Boris facing legal challenge to stop him suspending parliament for no-deal Brexit

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A Judge has agreed to fast-track a legal challenge which could prevent Boris Johnson from suspending parliament to force through a no-deal Brexit.

More than 70 MPs and peers, led by Scottish National party MP Joanna Cherry, filed a petition at the Court of Session, in Edinburgh.

The cross-party group, which includes Labour, SNP, Liberal Democrat and former Tory MPs, claimed it would be illegal and unconstitutional for Johnson to prevent MPs from stopping a no-deal Brexit before October 31.

On this basis, they urged that the petition needed to be considered ‘as a matter of extreme urgency’, as time is now running out.

As a result, Judge Lord Raymond Doherty agreed to expedite the timetable for the legal challenge to take place, with the hearing to go ahead on September 6.

Both sides have been given 10 days to prepare their legal arguments and four more days to revise them.

The legal challenge against Johnson will depend on whether he would be breaching established constitutional law and both the EU Withdrawal Act 2018 and the Northern Ireland (Executive Formation etc) Act 2019, by suspending parliament.

Ahead of the hearing, Jolyon Maugham QC, director of the Good Law Project, said of Johnson: ‘A man with no mandate seeks to cancel parliament for fear it will stop him inflicting on an unwilling public an outcome they did not vote for and do not want.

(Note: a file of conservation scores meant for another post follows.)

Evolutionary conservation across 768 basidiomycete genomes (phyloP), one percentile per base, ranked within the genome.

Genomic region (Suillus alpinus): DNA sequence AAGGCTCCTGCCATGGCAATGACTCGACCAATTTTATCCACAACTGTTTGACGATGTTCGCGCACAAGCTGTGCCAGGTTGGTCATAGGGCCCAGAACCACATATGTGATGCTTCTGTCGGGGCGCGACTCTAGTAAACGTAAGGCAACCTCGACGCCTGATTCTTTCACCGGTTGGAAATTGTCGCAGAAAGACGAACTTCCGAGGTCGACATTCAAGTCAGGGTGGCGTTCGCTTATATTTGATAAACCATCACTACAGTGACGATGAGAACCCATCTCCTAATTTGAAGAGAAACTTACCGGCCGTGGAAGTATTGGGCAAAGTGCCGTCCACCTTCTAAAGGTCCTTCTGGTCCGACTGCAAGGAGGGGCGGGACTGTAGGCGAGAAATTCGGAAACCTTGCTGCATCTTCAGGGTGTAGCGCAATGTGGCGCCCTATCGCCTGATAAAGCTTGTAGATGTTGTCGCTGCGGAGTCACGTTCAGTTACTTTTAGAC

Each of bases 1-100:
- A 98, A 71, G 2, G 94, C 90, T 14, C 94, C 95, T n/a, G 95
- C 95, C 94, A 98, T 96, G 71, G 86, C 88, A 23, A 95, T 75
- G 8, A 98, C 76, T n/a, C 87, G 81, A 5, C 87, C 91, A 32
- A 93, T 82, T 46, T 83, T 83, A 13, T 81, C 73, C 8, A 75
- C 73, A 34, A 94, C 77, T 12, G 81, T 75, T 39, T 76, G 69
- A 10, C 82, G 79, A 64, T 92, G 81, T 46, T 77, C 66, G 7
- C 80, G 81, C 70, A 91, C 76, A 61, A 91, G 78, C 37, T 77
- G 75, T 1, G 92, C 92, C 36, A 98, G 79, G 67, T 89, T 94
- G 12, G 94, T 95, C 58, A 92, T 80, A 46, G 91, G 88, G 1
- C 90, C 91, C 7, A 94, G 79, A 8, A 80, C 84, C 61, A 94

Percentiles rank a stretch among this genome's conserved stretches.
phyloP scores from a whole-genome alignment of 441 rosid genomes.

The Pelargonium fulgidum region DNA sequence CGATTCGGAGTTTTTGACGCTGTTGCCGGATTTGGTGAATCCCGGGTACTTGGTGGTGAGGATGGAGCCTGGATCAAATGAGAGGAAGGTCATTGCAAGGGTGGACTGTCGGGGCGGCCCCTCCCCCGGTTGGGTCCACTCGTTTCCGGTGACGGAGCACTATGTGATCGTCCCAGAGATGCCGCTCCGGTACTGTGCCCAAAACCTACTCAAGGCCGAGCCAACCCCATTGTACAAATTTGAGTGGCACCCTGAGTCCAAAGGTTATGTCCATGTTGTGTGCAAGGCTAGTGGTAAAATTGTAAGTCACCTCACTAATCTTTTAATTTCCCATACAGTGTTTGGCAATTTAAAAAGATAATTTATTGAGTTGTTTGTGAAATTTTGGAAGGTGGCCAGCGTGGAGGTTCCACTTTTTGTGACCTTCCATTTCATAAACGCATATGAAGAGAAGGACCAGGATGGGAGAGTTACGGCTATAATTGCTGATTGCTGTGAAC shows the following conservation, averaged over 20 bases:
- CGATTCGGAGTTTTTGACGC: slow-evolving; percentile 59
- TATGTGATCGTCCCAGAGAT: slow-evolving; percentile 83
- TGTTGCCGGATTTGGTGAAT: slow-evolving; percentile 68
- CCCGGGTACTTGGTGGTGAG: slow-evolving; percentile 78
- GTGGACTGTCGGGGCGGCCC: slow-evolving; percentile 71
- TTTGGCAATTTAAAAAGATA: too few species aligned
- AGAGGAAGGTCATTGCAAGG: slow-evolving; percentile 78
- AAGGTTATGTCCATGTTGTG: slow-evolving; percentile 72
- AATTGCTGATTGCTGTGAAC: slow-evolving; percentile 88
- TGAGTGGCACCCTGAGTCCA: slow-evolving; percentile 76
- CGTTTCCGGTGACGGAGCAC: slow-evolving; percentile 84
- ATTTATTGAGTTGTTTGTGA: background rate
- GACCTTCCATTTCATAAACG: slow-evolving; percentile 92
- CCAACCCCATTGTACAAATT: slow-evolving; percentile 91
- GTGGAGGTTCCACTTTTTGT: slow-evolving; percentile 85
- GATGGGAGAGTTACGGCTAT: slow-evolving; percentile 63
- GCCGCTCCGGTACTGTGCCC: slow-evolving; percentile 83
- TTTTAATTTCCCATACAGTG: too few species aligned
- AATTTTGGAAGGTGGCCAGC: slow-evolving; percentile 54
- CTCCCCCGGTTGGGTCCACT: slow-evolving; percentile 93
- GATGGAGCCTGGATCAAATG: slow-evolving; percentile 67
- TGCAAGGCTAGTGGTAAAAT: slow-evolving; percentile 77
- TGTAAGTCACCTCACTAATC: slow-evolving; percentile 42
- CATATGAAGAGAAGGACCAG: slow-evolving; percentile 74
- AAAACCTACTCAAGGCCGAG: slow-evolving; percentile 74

‘That’s certainly not democracy and I expect our courts to say it’s not the law.’

Johnson has previously said he remains committed to leaving the EU on October 31, with or without a deal.

In July, talk of him suspending parliament in the two weeks before the deadline emerged, with a member of his team stating that Johnson was ‘discussing everything as an option’.

The notion has since been repeatedly blasted by several MPs, including Scottish Labour’s Ian Murray.

Speaking in support of the legal challenge, he said: ‘When Boris Johnson unveiled his vacuous slogan “taking back control”, voters weren’t told this could mean shutting down parliament.

‘The prime minister’s undemocratic proposal to hold Westminster in contempt simply can’t go unchallenged.

‘On behalf of voters across the UK, this cross-party legal challenge aims to prevent him riding roughshod over British democracy.’

Alongside the hearing, the first week of September is shaping up into a busy few days, with MPs returning from their summer break on September 3.

On September 4, the government will provide a progress report on power-sharing in Northern Ireland, which will be debated within five days.

This means September 9 is anticipated to be the first major legislative showdown over a no-deal Brexit.

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